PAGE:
1. A “magnetron” is the name of the electromagnetic wave generator in a microwave oven. Same word in English.

  2. movie to catch in your local Pathe while all the dutchies make it impossible for you to enjoy the show. That was my first realization…and after more than a year is well confirmed. Dutch have no respect for others at all. Garbage people

    • Sorry to hear you apparently seem to attract disrespectful people. The great majority of Dutch people that I know are actually very respectful. Then again, judging by the tone of your comment, it could be a case of “what goes around, comes around”..
      For your sake, I hope you were wise enough and went back to wherever you came from and no longer feel surrounded by “garbage people”.

  3. The thing with these articles is… usually expats settle in or near Randstad and only get to see the actions,quirks and habits of the people in that area. Not everyone is the same,just like for example,there’s a difference between people from New York or let’s say Dallas. Same goes here,people up north are very different from the one’s down south.
    I guess what I mean to say you ought to travel the whole country and stay a while in every region to make an accurate overall statement about the Dutch in general. Often I really can’t find myself or the people around me in the articles about “The Dutch”

  4. I haven’t had any problems with doctors appointments or medications at all! Not to mention my coverage is much much better here than in the states. Overall to me the healthcare system is much better in NL.

  5. #9 sadly is true. Up until about 2006 we had the most perfect healthcare system, run by the government, but then (I suppose in pursuit of the American system), it became privatized and quality went downhill rapidly from that moment on.
    Prior to 2006, my full insurance would set me back less then €60/month, no waiting lists, practically no own risk fee and just excellent healthcare in every discipline.
    These days, the insurance companies determine literately everything that’s healthcare related and it completely sucks. Their profits run into billions whilst proper healthcare has been completely dismantled.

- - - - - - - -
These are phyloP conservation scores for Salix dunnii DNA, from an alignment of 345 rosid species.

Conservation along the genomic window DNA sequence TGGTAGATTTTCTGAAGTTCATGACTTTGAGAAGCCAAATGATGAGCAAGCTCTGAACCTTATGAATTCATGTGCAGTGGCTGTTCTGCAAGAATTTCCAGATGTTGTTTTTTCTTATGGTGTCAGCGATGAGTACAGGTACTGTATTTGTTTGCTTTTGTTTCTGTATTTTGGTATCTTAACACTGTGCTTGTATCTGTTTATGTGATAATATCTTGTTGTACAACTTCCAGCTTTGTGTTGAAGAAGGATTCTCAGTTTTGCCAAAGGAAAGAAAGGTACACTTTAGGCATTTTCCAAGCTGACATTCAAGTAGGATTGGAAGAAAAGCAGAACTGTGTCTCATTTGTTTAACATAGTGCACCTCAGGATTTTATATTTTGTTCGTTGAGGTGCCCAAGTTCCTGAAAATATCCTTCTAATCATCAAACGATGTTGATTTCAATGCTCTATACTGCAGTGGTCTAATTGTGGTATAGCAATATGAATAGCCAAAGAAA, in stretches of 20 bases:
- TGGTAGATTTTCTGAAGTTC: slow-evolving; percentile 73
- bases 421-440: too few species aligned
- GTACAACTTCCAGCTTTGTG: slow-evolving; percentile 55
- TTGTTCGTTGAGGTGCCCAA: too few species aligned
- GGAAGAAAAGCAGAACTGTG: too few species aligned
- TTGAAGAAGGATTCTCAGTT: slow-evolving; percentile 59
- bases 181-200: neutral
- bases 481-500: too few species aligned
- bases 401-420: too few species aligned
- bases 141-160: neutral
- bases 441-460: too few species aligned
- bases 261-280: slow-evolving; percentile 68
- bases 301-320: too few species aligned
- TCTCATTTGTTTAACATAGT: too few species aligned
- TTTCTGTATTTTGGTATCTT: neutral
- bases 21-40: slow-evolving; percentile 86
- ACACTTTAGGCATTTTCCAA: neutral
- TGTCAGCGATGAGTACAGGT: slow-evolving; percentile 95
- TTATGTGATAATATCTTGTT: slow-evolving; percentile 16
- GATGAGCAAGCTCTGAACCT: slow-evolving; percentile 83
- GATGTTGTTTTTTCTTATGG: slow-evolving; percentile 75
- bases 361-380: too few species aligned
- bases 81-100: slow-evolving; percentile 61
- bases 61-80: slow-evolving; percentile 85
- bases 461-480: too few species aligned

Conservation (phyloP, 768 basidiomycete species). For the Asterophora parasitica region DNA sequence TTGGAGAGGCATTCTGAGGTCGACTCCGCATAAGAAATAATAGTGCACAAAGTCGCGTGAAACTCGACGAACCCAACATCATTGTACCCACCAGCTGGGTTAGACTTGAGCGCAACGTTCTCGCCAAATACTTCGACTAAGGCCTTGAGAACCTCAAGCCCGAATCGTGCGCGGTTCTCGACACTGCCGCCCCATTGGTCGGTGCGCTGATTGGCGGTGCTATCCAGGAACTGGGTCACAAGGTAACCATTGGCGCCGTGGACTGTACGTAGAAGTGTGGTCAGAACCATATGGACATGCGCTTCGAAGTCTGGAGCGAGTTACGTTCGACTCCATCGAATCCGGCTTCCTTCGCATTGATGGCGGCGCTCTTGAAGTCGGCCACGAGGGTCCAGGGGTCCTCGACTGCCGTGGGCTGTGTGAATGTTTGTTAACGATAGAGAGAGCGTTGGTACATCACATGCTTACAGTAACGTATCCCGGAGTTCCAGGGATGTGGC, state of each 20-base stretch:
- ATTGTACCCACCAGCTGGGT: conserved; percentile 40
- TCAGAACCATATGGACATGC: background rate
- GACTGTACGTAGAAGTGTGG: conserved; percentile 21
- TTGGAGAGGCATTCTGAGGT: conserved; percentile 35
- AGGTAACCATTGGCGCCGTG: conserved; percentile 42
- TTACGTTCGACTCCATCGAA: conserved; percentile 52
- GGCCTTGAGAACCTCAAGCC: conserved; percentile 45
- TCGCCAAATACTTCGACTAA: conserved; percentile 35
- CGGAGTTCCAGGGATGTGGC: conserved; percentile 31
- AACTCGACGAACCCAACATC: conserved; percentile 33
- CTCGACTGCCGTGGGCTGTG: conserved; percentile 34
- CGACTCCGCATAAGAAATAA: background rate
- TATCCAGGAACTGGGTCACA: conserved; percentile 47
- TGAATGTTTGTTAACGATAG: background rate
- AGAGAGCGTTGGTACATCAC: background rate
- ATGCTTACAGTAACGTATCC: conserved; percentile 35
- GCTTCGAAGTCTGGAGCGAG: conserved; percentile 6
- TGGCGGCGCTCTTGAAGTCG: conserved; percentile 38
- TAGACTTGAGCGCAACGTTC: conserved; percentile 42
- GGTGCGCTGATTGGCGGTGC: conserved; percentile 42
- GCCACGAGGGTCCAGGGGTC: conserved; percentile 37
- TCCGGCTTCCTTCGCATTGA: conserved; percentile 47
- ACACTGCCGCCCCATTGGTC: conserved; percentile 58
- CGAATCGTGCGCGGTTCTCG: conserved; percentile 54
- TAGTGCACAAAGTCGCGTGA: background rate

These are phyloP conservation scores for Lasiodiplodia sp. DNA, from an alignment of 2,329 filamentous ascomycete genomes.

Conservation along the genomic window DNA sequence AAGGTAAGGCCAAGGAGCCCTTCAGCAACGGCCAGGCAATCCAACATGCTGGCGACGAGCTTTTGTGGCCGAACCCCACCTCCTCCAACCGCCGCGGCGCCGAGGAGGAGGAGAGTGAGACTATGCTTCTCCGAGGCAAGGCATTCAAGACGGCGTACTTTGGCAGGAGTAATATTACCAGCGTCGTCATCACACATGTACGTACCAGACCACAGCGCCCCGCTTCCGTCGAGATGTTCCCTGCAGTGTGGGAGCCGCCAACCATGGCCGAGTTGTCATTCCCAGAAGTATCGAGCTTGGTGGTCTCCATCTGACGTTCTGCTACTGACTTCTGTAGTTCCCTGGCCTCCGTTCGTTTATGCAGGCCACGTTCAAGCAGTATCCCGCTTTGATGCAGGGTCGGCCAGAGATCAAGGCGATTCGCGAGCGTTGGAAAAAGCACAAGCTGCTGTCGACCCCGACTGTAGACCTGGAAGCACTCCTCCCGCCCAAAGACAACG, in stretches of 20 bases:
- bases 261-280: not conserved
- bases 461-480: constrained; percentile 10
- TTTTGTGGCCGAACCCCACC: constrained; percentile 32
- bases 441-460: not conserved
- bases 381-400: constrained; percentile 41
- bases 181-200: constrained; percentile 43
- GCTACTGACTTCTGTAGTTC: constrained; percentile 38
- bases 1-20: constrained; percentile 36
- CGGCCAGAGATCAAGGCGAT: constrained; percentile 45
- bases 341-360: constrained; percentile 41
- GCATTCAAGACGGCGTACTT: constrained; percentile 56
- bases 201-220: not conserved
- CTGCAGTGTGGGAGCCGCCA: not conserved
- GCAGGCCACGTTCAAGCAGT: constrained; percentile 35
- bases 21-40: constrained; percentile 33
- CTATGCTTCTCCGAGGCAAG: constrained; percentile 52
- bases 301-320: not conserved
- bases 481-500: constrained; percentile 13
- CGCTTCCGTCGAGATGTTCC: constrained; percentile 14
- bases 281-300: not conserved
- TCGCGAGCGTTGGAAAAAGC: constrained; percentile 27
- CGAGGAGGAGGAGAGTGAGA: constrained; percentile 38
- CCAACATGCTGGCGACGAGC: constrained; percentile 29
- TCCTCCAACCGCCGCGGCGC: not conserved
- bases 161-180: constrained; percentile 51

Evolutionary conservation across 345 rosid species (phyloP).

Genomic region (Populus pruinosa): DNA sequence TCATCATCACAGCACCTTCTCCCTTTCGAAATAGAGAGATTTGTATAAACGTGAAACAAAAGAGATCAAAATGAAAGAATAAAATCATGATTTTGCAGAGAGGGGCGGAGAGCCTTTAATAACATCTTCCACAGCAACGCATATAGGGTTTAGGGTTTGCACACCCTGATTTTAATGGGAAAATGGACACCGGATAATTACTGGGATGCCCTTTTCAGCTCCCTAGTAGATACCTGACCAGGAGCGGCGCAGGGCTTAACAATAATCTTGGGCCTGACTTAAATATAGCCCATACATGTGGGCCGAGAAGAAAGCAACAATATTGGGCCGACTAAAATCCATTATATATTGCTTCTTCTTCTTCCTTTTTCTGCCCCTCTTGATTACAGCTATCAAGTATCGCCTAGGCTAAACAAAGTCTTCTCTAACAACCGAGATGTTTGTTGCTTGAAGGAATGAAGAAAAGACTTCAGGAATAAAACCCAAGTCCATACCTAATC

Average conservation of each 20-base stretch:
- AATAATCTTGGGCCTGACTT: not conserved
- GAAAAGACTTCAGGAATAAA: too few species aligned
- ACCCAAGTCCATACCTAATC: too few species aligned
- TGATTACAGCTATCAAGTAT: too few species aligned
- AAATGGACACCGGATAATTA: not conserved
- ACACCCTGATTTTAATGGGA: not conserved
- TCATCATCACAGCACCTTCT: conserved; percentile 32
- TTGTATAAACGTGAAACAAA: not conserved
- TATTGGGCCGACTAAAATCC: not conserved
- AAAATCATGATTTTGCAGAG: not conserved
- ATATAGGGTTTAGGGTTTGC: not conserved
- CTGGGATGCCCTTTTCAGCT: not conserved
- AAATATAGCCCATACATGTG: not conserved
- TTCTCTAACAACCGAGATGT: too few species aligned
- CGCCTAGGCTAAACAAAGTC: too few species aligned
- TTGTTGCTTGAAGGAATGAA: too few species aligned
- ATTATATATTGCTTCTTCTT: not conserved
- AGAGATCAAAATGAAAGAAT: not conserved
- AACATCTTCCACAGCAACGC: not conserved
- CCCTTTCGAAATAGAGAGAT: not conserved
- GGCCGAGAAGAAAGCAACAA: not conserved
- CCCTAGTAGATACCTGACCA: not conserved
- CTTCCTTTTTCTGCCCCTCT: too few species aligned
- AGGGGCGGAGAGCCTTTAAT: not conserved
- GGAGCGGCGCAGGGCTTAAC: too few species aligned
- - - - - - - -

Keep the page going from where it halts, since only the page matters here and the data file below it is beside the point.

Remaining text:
6. I’m not an expat but I sure enjoyed this list. Love to see how you expats look at u Dutch people and what is considered weird for you guys.
    Starting to believe that we truly are kinda weird 😀

  7. Your 1000% wrong about the holidays.
    Aruba, Curaçao, New York, Florida, Spain would be #1 and the Dutch Love Canada and the Rocky Mountains.
    I can think of 20 others before any of your list even comes into focus
    Sorry I am not sure who your friends are

    • Spain, France, Germany, Greece and Turkey are high up on that list. Think of all the campings they go to or to the same resort year after year.

  8. Ok nice overall but really need to improve a bit the writing skills.
    1. The argument with holiday destinations was just nonexistent, you just mentioned half of the world. Either be specific or don’t bother formulate the argument.
    2. Is this website suppose to be so biased? You’re mentioning all the time what YOU like when we don’t even know who you are. It looks more like a personal blog post instead of a professional DutchReview one.
    3. You’re title says all expats can relate but you mentioning how black tea is strange and milk one is normal just showed lack of knowledge and research. In most parts of the world tea is served without milk.

    I don’t want to sound harsh is just a feedback to improve some skills because it looks like is written for a college homework.